Another shadowing arrangement which does not require a relay lens and which has an even higher light efficiency than that of the copending Frohbach et al. application is disclosed in a copending application of Hugh F. Frohbach, Ser. No. 798,678, filed Feb. 12, 1969, and entitled Lens Array Imaging System for a Color Encoding Camera. In this system the coarse color encoding filter is imaged onto the photosensitive electrode of the camera tube by an array of small spherical lens elements aligned with the encoding filter strips. The use of spherical lens arrays in place of conventional cylindrical lens arrays permits the use of lens arrays with two or more angularly disposed encoding filter grids at other than a 90 angle to each other because the spherical lens array greatly reduces the interaction caused by the use of cylindrical lens arrays. However, it is more difficult and costly to produce suitable spherical lens arrays than the conventional cylindrical lens arrays.

When more than one set of color encoding filter strips is used in any mutual relationship except a 90 one, the cylindrical lens elements associated with one of the sets of encoding filter strips interact with the cylindrical lens elements associated with other sets of filter strips, thereby reducing the focusing ability of one another. The net result is a poorly resolved or low modulation image of the color encoding filter which is formed on the photosensitive electrode of the camera tube.

It, therefore, is an object of the present invention to provide an imaging system for a color encoding camera which has a high-light efficiency and which enables the formation on a photosensitive medium of a high-resolution encoding filter pattern by a noninteracting lens array without using a relay lens.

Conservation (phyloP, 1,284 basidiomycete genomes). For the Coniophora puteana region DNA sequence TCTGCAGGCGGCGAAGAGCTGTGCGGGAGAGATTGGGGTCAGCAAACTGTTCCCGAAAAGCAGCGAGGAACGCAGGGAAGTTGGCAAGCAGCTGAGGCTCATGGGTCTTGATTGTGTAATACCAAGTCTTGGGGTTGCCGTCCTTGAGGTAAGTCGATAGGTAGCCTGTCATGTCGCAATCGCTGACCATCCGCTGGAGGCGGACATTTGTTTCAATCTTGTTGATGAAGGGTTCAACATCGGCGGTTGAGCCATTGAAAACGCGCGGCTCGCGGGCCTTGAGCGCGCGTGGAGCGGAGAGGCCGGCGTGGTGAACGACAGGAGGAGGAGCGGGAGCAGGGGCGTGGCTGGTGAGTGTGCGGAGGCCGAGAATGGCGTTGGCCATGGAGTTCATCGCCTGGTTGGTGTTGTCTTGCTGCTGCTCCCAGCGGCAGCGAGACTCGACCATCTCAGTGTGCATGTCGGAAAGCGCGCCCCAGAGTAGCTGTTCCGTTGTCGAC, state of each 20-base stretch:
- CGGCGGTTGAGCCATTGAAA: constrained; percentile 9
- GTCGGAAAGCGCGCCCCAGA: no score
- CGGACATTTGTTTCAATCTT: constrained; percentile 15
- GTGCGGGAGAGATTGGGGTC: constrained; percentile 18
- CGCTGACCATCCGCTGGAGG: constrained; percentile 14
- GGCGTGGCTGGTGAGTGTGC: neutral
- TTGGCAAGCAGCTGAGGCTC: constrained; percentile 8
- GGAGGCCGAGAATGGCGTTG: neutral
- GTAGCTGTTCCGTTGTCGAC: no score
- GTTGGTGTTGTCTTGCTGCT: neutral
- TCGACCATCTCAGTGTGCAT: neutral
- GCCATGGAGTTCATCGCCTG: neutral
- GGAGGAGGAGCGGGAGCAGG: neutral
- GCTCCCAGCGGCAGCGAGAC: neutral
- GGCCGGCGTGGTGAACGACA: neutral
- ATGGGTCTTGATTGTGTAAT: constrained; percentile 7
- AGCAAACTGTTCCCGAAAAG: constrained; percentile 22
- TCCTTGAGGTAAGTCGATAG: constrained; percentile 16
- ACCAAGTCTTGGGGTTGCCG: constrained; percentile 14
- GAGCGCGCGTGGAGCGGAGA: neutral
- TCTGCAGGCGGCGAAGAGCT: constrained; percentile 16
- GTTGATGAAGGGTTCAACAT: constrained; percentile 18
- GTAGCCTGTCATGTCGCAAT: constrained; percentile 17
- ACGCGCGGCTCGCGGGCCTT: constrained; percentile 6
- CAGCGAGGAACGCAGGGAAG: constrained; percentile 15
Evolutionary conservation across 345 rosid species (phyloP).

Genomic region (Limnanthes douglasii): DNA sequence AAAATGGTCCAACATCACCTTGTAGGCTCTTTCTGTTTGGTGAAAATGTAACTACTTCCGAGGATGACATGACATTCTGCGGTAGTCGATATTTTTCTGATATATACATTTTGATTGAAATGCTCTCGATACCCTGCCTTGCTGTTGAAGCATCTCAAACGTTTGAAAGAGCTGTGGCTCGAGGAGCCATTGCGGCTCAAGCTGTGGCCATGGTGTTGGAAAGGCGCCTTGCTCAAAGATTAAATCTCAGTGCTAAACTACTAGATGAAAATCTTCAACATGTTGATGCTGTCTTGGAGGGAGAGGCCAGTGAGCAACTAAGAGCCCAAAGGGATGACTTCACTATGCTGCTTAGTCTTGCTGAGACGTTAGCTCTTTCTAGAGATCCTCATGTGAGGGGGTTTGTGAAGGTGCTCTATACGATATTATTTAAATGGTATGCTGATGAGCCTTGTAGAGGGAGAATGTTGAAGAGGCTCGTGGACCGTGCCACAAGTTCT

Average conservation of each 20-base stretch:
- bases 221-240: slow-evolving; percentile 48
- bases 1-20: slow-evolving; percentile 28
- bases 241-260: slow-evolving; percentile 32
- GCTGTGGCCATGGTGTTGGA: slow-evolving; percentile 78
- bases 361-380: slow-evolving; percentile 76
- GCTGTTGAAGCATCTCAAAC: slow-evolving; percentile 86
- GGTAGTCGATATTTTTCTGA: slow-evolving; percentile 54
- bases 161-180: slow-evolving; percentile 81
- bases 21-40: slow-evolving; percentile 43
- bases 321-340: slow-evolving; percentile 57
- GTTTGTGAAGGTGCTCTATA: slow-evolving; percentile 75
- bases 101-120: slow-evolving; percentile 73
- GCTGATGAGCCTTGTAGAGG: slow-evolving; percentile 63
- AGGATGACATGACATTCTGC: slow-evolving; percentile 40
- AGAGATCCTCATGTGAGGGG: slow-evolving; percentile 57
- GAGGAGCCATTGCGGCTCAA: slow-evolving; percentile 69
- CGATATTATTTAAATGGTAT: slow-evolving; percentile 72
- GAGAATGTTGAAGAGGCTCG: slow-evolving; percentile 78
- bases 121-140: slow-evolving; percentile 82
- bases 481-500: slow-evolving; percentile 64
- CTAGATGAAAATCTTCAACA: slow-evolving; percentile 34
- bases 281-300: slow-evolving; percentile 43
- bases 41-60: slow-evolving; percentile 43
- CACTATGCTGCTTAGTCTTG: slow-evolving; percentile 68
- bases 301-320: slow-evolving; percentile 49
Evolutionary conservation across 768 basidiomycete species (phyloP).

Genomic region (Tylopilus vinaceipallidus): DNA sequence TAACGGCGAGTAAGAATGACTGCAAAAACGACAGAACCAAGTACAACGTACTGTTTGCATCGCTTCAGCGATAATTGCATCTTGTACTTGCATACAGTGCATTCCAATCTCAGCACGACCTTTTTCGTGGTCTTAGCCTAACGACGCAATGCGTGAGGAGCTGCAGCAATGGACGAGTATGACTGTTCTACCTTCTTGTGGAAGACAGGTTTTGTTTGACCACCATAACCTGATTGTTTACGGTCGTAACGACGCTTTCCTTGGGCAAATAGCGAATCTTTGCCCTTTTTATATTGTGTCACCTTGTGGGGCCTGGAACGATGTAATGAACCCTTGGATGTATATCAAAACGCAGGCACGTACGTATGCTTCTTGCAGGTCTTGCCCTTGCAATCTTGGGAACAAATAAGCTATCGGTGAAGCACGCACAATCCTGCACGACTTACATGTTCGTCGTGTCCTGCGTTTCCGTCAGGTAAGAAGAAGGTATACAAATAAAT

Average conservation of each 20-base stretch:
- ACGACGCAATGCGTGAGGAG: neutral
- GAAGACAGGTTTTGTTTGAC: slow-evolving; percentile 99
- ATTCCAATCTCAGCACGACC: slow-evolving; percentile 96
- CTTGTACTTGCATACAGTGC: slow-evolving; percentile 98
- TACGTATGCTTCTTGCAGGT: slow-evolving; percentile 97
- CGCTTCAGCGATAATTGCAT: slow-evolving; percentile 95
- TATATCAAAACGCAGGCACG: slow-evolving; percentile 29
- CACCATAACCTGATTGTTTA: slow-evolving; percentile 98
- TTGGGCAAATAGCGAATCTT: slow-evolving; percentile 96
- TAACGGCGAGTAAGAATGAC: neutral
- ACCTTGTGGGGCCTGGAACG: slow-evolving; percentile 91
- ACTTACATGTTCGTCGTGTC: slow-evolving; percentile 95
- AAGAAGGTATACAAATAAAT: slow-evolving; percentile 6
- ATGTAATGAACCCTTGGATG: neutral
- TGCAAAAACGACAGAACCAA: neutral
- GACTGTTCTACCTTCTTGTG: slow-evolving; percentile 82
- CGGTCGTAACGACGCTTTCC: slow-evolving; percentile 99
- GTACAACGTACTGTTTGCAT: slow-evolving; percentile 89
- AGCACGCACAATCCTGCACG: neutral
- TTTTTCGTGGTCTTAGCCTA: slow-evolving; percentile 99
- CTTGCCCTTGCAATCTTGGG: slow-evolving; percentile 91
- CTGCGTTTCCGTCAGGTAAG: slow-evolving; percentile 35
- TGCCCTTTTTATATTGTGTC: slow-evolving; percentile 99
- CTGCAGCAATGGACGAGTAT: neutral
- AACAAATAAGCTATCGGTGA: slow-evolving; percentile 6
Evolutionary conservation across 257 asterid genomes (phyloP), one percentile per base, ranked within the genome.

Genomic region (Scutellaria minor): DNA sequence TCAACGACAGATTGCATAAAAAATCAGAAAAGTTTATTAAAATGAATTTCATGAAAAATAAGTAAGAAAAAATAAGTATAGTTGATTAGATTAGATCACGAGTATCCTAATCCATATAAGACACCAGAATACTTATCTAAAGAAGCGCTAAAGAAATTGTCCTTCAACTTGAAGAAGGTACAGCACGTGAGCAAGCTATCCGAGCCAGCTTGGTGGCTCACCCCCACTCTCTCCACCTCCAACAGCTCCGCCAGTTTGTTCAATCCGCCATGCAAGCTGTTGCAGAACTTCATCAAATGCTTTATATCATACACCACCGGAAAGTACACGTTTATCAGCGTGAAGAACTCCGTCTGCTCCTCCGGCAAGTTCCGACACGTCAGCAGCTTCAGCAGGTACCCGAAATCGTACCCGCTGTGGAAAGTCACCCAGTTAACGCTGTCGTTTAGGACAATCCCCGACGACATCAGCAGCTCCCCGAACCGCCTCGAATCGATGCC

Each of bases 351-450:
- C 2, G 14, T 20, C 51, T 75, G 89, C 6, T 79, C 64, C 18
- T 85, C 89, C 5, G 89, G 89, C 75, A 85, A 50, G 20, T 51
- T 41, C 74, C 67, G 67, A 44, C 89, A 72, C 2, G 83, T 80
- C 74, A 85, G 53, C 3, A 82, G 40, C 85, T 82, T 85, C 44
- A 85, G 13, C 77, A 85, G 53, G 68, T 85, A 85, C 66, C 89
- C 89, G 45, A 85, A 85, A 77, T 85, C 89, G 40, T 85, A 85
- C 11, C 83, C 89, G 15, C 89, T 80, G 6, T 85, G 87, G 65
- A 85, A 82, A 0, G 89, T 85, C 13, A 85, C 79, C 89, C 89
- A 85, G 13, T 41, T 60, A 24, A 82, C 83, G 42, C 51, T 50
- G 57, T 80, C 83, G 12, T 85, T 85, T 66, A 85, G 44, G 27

SUMMARY OF THE INVENTION In a color encoding camera system including a photosensitive medium onto which a color encoding filter pattern is to imaged by apparatus including two arrays of cylindrical lens elements aligned respectively with two grids of the encoding filter, each of the lens arrays has a distinctive dispersion characteristic and the arrays are separated by optical coupling means which has such a dispersion characteristic in relation to the dispersion characteristics of the two lens arrays as to substantially obviate interaction between the lens arrays.

For a more specific disclosure of the invention and its mode of operation reference may be had to the following detailed description of an illustrative embodiment thereof which is given in conjunction with the accompanying drawing, of which:

FIG. I is a diagrammatic representation from the top of the optical components of a color encoding camera system including imaging apparatus in accordance with the invention;

FIG. 2 illustrates a typical color encoding strip filter which may be used in the system of FIG. 1;

FIG. 3 illustrates a vertical cylindrical lens array used for imaging the vertical color encoding strips of the filter of FIG.

FIG. 4 illustrates an angular cylindrical lens array used for imaging the angular color encoding strips of the filter of FIG.

FIG. 5 illustrates the manner in which one color encoding grid of the filter of FIG. 2, the corresponding cylindrical lens array of FIG. 3 or FIG. 4 and the photosensitive electrode of the camera tube of FIG. 1 are arranged relative to one another so as to image the filter grid onto the electrode; and

FIG. 6 is a graph showing the interrelationship of the two cylindrical lens arrays of FIGS. 3 and 4 and the optical coupling means by which they are separated as shown in FIG.

DESCRIPTION OF THE INVENTION In FIG. 1 typical light rays 11, derived from an object 12, pass through, in the order named a camera objective lens 13, a

color encoding strip filter 14, lenticular imaging apparatus 15, and the faceplate 16 of a camera pickup tube 17 to form an image of the object on a photosensitive electrode 18 of the camera tube. The camera tube 17 may be of the photoconductive type such as a vidicon, but it is to be understood that other types of pickup tubes may be used in the practice of this invention. The electrode 18 is scanned by an electron beam (not shown) which is deflected in a conventional manner by means including a suitably energized deflection yoke 19, thereby developing color encoded video signals at an output terminal 21 that are representative of the object 12, substantially as taught in the Macovski patent previously referred to. The lenticular imaging apparatus 15 comprises two cylindrical lens arrays 22 and 23 and an intervening optical coupling means 24, the respective properties of which will presently be described.